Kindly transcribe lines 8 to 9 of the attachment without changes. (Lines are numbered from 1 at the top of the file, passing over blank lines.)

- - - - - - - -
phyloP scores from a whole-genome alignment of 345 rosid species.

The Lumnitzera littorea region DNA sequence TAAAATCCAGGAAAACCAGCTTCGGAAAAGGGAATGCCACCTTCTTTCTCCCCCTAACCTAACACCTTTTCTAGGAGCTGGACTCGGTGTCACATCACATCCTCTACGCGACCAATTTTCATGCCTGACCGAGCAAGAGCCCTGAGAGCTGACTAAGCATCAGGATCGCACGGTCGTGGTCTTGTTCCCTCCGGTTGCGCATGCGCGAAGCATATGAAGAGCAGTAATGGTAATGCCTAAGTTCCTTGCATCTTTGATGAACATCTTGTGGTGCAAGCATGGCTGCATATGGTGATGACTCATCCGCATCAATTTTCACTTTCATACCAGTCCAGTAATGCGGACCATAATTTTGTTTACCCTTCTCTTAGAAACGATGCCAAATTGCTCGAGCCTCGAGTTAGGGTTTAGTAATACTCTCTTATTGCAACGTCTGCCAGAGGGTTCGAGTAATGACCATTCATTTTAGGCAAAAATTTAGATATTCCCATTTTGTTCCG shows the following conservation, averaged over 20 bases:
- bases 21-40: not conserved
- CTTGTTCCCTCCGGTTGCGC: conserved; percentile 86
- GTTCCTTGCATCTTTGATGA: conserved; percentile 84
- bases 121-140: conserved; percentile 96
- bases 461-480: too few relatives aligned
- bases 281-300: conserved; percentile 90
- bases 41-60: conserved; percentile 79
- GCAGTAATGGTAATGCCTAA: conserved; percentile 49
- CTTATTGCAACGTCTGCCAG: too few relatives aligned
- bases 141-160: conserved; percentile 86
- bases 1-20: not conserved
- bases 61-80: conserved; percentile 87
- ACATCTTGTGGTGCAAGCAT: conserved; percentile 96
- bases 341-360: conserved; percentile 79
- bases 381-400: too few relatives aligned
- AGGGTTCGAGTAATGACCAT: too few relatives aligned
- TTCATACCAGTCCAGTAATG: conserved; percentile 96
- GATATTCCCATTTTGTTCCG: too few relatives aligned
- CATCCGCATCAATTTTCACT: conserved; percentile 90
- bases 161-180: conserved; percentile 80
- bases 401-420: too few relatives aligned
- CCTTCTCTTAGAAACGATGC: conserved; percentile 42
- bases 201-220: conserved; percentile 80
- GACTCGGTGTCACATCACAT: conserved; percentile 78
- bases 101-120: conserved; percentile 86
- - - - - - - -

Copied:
- bases 281-300: conserved; percentile 90
- bases 41-60: conserved; percentile 79